Taking into account the tighter turnaround, Mr. Moonves said it is likely the celebrity version of “Survivor” will have to wait until the 2002-03 season or later.
Other news from TCA:
CBS
Mr. Moonves called Disney and ABC’s acquisition of Fox Family Channel a great move, but said CBS did not necessarily feel any immediate pressure to repurpose any prime-time series for shared cable runs on Viacom-owned sister network TNN.
One of the primary stumbling blocks to doing a concurrent cable window with the Viacom-owned networks has to do with CBS having affiliation agreements that force the network to maintain an exclusive prime-time broadcast window, which holds CBS to a one-year delay on a cable window. Mr. Moonves said the network is planning to bring up a renegotiation of affiliation agreements that would allow for concurrent cable windows and a possible sharing of revenues from the cable windows.
However, he also expressed concern about the value of shared cable windows: “It certainly didn’t hurt `Law & Order: SVU,’ but has it really helped `Once and Again’? I don’t know if `Once and Again’ would be a ratings point higher if it didn’t have the [cable] window. I think it is going to take a few more years and a few more shows to see if the rating numbers and revenue numbers work. With the economics, you almost need that second window in certain cases, because these [hour-long dramas] are just getting too damn expensive to produce.”
With rumors of further consolidation among UPN, the Paramount Television Group and MTV Networks, Mr. Moonves said he has not been “talked to” about accepting broader supervision of those holdings. “It is somebody else who decides it,” Mr. Moonves said, adding, “All I worry about is my little network [CBS] here.”
ABC
Repeating its mantra that ABC, like any other network, is “one big hit away from being No. 1” in the adults 18 to 49 and household ratings races, Mr. Bloomberg announced a slew of key programming moves, including Stephen King producing his first regular TV series, “The Kingdom,” for ABC.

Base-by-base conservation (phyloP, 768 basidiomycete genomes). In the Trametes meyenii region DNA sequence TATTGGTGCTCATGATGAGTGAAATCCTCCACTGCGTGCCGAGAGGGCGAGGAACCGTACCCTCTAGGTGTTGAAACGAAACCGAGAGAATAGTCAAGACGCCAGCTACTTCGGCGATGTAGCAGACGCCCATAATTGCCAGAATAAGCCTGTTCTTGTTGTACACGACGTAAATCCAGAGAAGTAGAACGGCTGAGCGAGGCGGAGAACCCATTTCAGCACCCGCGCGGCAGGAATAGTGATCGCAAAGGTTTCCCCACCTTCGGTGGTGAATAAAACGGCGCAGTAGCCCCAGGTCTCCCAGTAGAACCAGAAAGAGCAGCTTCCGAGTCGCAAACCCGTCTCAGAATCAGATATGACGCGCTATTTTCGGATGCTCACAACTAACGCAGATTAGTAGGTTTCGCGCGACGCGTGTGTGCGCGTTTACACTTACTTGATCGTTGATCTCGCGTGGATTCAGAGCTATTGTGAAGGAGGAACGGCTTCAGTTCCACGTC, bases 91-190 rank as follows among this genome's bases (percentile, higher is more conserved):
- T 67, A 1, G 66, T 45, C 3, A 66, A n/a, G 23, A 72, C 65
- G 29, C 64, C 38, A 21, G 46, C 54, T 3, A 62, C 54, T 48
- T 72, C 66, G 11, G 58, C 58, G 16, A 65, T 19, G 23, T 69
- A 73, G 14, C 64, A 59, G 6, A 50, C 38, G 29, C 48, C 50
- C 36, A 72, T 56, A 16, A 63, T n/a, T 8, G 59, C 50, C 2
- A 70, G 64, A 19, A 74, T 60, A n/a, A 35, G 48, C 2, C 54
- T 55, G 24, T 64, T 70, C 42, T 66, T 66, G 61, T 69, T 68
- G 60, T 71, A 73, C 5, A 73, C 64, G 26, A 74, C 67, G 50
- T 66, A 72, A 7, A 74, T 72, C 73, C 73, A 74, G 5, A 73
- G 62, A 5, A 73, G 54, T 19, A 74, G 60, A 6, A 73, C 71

Mr. Bloomberg said Mr. King is committed to write the first two hours of “The Kingdom.” He also said later that Mr. King may write the “whole season” of what is an initial 13-episode order of the midseason series, set to be co-produced by Columbia TriStar Television and ABC/Disney’s Touchstone Television. Based on a Danish miniseries created by Lars von Trier, “The Kingdom” is about a haunted hospital built over an ancient graveyard.
On top of ABC’s previously announced fall 2001 scheduling plans to premiere three dramas and two comedies, Mr. Bloomberg and Mr. Braun confirmed they have chalked in the midseason comedy “The Web” from Peter Tolan and Lauren Corrao.
Mr. Bloomberg jokingly promised that “The Web,” starring Ivan Sergei, is “going to be a very gentle, evenhanded look” at a fictional television network, “because that is what we made Peter [Tolan] do. And if you know Peter, you know it’s a lie. It is really searing and funny.”
Some critics raised repeated questions about the producer and talent changes in ABC’s upcoming Jason Alexander-led “Bob Patterson” sitcom. On the recent exit of Tim Doyle as one of the executive producers (along with Peter Tilden and Ira Behr), Mr. Braun claimed his leaving had nothing to do with “internal problems” but that he was not the right “fit” for the show.
In front of the camera, though, Mr. Bloomberg said Jennifer Aspen (formerly of Fox’s “freakylinks” and “Party of Five”) has joined the cast as Bob Patterson’s ex-wife, while Phil Buckman (“City of Angels,” “Zoe, Duncan, Jack & Jane”) moves in as an “off
ice guy” on the show.
Mr. Braun acknowledged that “Bob Patterson” could be the network’s riskiest bet for next fall, going up at 9 p.m. Tuesdays against NBC’s “Frasier” and three promising new dramas (Fox’s “24,” The WB’s “Smallville” and CBS’s “The Guardian”).
ABC also announced that Nokia will be the sole sponsor for the commercial-free premiere of “Alias.” In the pilot, a Nokia phone got choice product placement in the hands of series star Jennifer Garner.
However, Mr. Braun said the product placement and sponsorship deal with Nokia came after the pilot was made for the show. “It was really a totally organic outgrowth from the show,” he said.